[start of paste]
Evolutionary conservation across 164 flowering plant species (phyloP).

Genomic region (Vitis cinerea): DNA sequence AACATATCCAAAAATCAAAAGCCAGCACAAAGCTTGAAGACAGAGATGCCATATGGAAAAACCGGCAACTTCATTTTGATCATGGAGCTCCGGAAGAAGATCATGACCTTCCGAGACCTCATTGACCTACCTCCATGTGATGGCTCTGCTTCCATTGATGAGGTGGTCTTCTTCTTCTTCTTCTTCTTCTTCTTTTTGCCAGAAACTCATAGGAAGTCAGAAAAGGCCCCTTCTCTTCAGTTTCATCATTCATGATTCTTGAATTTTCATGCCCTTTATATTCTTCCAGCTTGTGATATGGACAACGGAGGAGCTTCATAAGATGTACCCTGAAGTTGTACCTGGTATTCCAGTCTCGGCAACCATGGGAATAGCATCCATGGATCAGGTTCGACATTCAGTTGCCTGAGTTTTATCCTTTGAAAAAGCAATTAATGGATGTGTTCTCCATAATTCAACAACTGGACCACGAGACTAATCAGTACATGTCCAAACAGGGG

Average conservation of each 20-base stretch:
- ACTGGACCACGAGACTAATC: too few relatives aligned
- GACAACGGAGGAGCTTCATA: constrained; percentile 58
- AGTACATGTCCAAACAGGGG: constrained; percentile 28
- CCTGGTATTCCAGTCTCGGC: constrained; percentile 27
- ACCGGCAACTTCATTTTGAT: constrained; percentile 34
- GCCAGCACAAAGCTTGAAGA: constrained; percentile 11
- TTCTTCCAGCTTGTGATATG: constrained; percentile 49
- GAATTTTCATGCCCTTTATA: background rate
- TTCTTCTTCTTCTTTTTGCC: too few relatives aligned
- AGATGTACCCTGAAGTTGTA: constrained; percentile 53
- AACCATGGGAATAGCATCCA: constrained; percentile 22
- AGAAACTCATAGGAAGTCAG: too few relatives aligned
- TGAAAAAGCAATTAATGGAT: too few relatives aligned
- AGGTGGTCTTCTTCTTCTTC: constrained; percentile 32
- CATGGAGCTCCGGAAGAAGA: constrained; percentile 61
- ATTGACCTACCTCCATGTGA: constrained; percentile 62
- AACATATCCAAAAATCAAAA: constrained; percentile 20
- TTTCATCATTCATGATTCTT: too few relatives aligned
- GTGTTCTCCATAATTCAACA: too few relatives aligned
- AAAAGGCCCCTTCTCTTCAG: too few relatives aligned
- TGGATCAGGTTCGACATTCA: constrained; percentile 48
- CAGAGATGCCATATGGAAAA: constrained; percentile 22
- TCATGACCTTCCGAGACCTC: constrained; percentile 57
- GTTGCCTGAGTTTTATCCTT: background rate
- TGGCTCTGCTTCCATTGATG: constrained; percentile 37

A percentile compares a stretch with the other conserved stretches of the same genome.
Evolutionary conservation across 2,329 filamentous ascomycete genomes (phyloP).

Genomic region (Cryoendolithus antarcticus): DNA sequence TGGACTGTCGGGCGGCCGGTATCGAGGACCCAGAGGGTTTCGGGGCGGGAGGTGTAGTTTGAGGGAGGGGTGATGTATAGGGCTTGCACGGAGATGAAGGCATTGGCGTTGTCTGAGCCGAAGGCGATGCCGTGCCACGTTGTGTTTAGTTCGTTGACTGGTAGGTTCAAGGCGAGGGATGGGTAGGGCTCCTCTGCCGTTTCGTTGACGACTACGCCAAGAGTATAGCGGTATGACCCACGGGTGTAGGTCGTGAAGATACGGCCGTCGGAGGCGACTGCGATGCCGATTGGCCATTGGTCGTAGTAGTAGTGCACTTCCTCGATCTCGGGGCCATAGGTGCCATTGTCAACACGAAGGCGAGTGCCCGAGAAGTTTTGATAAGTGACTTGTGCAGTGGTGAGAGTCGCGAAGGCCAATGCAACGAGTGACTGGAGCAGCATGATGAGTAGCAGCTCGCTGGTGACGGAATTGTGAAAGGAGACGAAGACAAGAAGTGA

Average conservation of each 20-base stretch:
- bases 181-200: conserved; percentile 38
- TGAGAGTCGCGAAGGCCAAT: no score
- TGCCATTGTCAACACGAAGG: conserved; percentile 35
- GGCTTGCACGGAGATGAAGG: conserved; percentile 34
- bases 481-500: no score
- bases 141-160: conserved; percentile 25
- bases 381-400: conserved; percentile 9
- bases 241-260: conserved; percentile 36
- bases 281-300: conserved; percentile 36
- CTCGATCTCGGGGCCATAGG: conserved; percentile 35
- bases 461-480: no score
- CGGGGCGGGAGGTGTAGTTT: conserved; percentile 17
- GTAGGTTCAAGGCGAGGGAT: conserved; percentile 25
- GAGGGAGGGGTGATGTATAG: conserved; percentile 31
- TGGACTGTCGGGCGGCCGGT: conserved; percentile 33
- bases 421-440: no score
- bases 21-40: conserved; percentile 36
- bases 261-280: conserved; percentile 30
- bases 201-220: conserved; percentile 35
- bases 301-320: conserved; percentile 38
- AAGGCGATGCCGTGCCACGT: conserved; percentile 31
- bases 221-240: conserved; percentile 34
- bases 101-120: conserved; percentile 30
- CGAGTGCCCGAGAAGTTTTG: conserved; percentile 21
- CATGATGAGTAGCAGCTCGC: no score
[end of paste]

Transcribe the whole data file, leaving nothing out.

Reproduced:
Evolutionary conservation across 164 flowering plant species (phyloP).

Genomic region (Vitis cinerea): DNA sequence AACATATCCAAAAATCAAAAGCCAGCACAAAGCTTGAAGACAGAGATGCCATATGGAAAAACCGGCAACTTCATTTTGATCATGGAGCTCCGGAAGAAGATCATGACCTTCCGAGACCTCATTGACCTACCTCCATGTGATGGCTCTGCTTCCATTGATGAGGTGGTCTTCTTCTTCTTCTTCTTCTTCTTCTTTTTGCCAGAAACTCATAGGAAGTCAGAAAAGGCCCCTTCTCTTCAGTTTCATCATTCATGATTCTTGAATTTTCATGCCCTTTATATTCTTCCAGCTTGTGATATGGACAACGGAGGAGCTTCATAAGATGTACCCTGAAGTTGTACCTGGTATTCCAGTCTCGGCAACCATGGGAATAGCATCCATGGATCAGGTTCGACATTCAGTTGCCTGAGTTTTATCCTTTGAAAAAGCAATTAATGGATGTGTTCTCCATAATTCAACAACTGGACCACGAGACTAATCAGTACATGTCCAAACAGGGG

Average conservation of each 20-base stretch:
- ACTGGACCACGAGACTAATC: too few relatives aligned
- GACAACGGAGGAGCTTCATA: constrained; percentile 58
- AGTACATGTCCAAACAGGGG: constrained; percentile 28
- CCTGGTATTCCAGTCTCGGC: constrained; percentile 27
- ACCGGCAACTTCATTTTGAT: constrained; percentile 34
- GCCAGCACAAAGCTTGAAGA: constrained; percentile 11
- TTCTTCCAGCTTGTGATATG: constrained; percentile 49
- GAATTTTCATGCCCTTTATA: background rate
- TTCTTCTTCTTCTTTTTGCC: too few relatives aligned
- AGATGTACCCTGAAGTTGTA: constrained; percentile 53
- AACCATGGGAATAGCATCCA: constrained; percentile 22
- AGAAACTCATAGGAAGTCAG: too few relatives aligned
- TGAAAAAGCAATTAATGGAT: too few relatives aligned
- AGGTGGTCTTCTTCTTCTTC: constrained; percentile 32
- CATGGAGCTCCGGAAGAAGA: constrained; percentile 61
- ATTGACCTACCTCCATGTGA: constrained; percentile 62
- AACATATCCAAAAATCAAAA: constrained; percentile 20
- TTTCATCATTCATGATTCTT: too few relatives aligned
- GTGTTCTCCATAATTCAACA: too few relatives aligned
- AAAAGGCCCCTTCTCTTCAG: too few relatives aligned
- TGGATCAGGTTCGACATTCA: constrained; percentile 48
- CAGAGATGCCATATGGAAAA: constrained; percentile 22
- TCATGACCTTCCGAGACCTC: constrained; percentile 57
- GTTGCCTGAGTTTTATCCTT: background rate
- TGGCTCTGCTTCCATTGATG: constrained; percentile 37

A percentile compares a stretch with the other conserved stretches of the same genome.
Evolutionary conservation across 2,329 filamentous ascomycete genomes (phyloP).

Genomic region (Cryoendolithus antarcticus): DNA sequence TGGACTGTCGGGCGGCCGGTATCGAGGACCCAGAGGGTTTCGGGGCGGGAGGTGTAGTTTGAGGGAGGGGTGATGTATAGGGCTTGCACGGAGATGAAGGCATTGGCGTTGTCTGAGCCGAAGGCGATGCCGTGCCACGTTGTGTTTAGTTCGTTGACTGGTAGGTTCAAGGCGAGGGATGGGTAGGGCTCCTCTGCCGTTTCGTTGACGACTACGCCAAGAGTATAGCGGTATGACCCACGGGTGTAGGTCGTGAAGATACGGCCGTCGGAGGCGACTGCGATGCCGATTGGCCATTGGTCGTAGTAGTAGTGCACTTCCTCGATCTCGGGGCCATAGGTGCCATTGTCAACACGAAGGCGAGTGCCCGAGAAGTTTTGATAAGTGACTTGTGCAGTGGTGAGAGTCGCGAAGGCCAATGCAACGAGTGACTGGAGCAGCATGATGAGTAGCAGCTCGCTGGTGACGGAATTGTGAAAGGAGACGAAGACAAGAAGTGA

Average conservation of each 20-base stretch:
- bases 181-200: conserved; percentile 38
- TGAGAGTCGCGAAGGCCAAT: no score
- TGCCATTGTCAACACGAAGG: conserved; percentile 35
- GGCTTGCACGGAGATGAAGG: conserved; percentile 34
- bases 481-500: no score
- bases 141-160: conserved; percentile 25
- bases 381-400: conserved; percentile 9
- bases 241-260: conserved; percentile 36
- bases 281-300: conserved; percentile 36
- CTCGATCTCGGGGCCATAGG: conserved; percentile 35
- bases 461-480: no score
- CGGGGCGGGAGGTGTAGTTT: conserved; percentile 17
- GTAGGTTCAAGGCGAGGGAT: conserved; percentile 25
- GAGGGAGGGGTGATGTATAG: conserved; percentile 31
- TGGACTGTCGGGCGGCCGGT: conserved; percentile 33
- bases 421-440: no score
- bases 21-40: conserved; percentile 36
- bases 261-280: conserved; percentile 30
- bases 201-220: conserved; percentile 35
- bases 301-320: conserved; percentile 38
- AAGGCGATGCCGTGCCACGT: conserved; percentile 31
- bases 221-240: conserved; percentile 34
- bases 101-120: conserved; percentile 30
- CGAGTGCCCGAGAAGTTTTG: conserved; percentile 21
- CATGATGAGTAGCAGCTCGC: no score